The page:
In October, an unlikely thing happened. A queen of daytime TV, who many across political spectrums and identities have come to love and respect, came under fire for the very thing that made her a revolution: kindness. Ellen DeGeneres, the TV talk show host, came under fire after being photographed chatting – and laughing – with former US President George W. Bush.
Many felt that his stances, specifically on LGBT+ issues, ran counter to the things that Ellen is supposed to support. She’s a gay woman who has experienced legal firing and public humiliation for her identity as a gay woman.
George Bush fought to keep homosexual conduct illegal as governor of Texas. He considered vetoing the Matthew Shepard Act, which included sexual orientation as a protected category in hate crime cases. He tried to make gay marriage permanently illegal. He also employed an openly gay man in his administration, the first Republican to do so.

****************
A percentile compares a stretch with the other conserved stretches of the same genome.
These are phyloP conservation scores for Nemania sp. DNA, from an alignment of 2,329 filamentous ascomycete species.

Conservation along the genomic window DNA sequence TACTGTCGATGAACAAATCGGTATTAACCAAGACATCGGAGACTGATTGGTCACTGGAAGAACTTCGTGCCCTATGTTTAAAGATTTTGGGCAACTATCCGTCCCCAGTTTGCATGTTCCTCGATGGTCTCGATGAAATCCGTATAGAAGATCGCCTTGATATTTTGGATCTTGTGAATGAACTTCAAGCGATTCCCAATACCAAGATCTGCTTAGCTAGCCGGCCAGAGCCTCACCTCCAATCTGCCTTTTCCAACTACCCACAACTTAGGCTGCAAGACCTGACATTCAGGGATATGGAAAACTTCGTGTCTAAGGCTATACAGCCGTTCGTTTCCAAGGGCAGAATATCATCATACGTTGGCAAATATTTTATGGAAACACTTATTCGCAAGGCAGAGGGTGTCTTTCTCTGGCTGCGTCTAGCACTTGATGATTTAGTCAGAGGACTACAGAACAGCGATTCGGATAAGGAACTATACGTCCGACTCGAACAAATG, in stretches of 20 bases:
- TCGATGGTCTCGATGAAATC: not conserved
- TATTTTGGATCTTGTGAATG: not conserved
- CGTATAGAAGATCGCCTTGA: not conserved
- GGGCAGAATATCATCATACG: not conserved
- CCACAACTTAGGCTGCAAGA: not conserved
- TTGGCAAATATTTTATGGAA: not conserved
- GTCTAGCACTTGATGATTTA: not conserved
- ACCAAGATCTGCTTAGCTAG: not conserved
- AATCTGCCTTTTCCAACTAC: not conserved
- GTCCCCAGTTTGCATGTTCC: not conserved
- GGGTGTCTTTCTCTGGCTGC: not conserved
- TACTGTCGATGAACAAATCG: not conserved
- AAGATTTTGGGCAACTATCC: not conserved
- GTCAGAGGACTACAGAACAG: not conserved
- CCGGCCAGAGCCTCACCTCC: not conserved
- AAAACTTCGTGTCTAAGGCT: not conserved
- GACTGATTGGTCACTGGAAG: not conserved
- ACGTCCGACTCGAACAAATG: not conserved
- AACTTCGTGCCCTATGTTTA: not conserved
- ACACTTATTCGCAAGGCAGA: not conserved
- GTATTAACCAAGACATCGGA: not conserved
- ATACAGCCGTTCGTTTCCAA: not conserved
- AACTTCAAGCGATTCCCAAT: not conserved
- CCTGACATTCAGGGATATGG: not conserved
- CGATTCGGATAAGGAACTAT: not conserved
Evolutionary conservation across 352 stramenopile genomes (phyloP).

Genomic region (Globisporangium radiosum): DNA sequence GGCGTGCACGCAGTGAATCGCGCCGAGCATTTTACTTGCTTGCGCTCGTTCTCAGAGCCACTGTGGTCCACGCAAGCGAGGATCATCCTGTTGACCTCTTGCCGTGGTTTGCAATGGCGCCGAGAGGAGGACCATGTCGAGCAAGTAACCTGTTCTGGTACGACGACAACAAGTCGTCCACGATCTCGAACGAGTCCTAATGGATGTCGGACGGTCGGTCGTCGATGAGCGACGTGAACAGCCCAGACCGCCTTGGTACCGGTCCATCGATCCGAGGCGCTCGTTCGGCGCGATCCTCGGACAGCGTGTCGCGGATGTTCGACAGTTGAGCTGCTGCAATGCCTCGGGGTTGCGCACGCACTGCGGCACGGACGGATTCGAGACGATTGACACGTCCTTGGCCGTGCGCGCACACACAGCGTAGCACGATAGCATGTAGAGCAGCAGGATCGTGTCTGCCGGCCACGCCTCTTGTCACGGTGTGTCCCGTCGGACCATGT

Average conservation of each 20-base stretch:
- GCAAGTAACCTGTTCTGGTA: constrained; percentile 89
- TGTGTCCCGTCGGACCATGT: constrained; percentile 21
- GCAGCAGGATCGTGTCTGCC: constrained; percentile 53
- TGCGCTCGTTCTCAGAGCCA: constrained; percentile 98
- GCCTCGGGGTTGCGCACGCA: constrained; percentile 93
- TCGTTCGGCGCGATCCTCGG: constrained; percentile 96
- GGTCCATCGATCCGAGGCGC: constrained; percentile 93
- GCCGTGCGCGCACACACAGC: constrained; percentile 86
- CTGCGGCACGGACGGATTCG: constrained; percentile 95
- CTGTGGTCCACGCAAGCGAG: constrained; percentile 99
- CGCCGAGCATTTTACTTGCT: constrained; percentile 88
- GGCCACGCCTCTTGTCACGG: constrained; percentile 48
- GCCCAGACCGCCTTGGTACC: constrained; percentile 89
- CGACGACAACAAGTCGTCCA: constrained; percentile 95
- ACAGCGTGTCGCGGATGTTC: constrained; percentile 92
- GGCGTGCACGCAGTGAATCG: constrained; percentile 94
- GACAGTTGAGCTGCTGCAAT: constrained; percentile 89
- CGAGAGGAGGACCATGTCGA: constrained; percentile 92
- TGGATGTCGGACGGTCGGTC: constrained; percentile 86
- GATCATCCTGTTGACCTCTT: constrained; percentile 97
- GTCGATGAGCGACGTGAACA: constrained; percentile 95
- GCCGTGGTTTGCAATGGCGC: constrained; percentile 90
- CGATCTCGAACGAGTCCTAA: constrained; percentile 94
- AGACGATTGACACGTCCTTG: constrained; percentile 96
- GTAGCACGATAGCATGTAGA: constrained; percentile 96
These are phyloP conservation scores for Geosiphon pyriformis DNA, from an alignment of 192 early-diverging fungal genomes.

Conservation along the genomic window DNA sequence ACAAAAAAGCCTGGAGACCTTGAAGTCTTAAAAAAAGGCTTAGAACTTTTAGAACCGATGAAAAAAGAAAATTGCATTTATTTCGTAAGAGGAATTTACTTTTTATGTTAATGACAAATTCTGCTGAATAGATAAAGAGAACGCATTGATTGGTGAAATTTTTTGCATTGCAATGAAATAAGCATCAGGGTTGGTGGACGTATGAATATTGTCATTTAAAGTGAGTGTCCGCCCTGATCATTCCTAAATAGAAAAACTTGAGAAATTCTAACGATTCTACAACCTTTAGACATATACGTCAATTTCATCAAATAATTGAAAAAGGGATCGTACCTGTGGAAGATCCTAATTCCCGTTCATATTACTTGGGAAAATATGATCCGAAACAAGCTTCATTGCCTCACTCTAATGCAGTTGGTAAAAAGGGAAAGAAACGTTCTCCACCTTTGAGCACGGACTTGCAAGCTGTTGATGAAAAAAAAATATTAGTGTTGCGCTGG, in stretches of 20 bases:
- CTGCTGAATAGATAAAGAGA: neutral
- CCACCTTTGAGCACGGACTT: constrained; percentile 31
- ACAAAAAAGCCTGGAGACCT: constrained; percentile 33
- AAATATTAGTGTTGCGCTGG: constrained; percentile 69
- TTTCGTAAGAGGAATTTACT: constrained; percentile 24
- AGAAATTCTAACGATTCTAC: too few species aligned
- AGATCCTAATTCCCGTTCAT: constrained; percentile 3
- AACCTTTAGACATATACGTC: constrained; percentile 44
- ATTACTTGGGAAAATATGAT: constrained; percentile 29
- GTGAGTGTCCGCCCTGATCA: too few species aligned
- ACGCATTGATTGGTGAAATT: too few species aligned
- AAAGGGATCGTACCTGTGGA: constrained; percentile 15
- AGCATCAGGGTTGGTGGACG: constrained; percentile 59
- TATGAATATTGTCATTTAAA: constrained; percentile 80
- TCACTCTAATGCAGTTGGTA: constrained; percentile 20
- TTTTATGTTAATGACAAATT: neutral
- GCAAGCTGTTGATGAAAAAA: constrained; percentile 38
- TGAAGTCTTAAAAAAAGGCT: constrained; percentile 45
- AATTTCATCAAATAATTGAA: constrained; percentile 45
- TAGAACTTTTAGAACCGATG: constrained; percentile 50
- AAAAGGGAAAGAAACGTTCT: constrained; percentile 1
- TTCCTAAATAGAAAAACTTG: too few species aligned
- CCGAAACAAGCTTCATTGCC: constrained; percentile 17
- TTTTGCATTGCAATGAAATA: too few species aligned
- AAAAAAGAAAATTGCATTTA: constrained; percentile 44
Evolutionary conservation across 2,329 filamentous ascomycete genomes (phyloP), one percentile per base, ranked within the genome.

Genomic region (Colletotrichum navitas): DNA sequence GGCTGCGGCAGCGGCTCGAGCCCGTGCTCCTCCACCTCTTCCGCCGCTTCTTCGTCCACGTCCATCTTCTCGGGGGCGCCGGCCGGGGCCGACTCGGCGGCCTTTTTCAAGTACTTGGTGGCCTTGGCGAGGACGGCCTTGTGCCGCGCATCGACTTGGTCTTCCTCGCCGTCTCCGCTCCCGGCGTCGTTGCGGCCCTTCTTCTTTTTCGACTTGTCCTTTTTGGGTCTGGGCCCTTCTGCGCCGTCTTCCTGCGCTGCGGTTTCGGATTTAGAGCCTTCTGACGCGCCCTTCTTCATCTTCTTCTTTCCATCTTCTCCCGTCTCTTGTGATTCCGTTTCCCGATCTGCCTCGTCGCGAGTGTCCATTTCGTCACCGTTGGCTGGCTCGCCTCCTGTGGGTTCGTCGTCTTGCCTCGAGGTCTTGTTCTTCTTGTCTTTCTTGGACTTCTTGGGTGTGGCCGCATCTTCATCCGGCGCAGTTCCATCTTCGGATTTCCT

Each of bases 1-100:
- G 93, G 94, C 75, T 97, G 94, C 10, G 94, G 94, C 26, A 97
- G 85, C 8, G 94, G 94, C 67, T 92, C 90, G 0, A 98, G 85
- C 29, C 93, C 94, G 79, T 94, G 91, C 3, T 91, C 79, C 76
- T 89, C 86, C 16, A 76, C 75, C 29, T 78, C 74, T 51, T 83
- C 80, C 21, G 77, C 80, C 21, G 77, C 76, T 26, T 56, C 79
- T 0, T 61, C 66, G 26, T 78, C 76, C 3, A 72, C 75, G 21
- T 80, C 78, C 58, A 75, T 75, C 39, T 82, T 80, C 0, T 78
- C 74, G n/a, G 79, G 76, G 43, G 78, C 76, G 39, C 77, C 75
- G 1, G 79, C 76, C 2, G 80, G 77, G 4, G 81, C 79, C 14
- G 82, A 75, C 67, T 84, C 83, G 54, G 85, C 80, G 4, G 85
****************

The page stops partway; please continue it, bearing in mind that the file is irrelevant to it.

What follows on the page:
But this wasn’t the first time someone got in trouble for being friends with someone else, and certainly not the first time one of those people was Ellen.
A year prior, in October of 2018, the Christian singer Lauren Daigle appeared on Ellen’s show. She laughed with Ellen and hugged her. Christians lost their collective mind. Lauren was supposedly a good Christian girl, and here she was with a self-proclaimed, unrepentant, habitual sinner.
Neither woman helped herself when she made her public statement regarding the controversy.
Ellen discussed the moment with plenty of jokes on her show that ultimately boiled down to being kind to everyone, regardless of their belief. Sure, people said and continue to. Different beliefs are fine but there’s a difference between wearing fur and invalidating someone’s entire identity.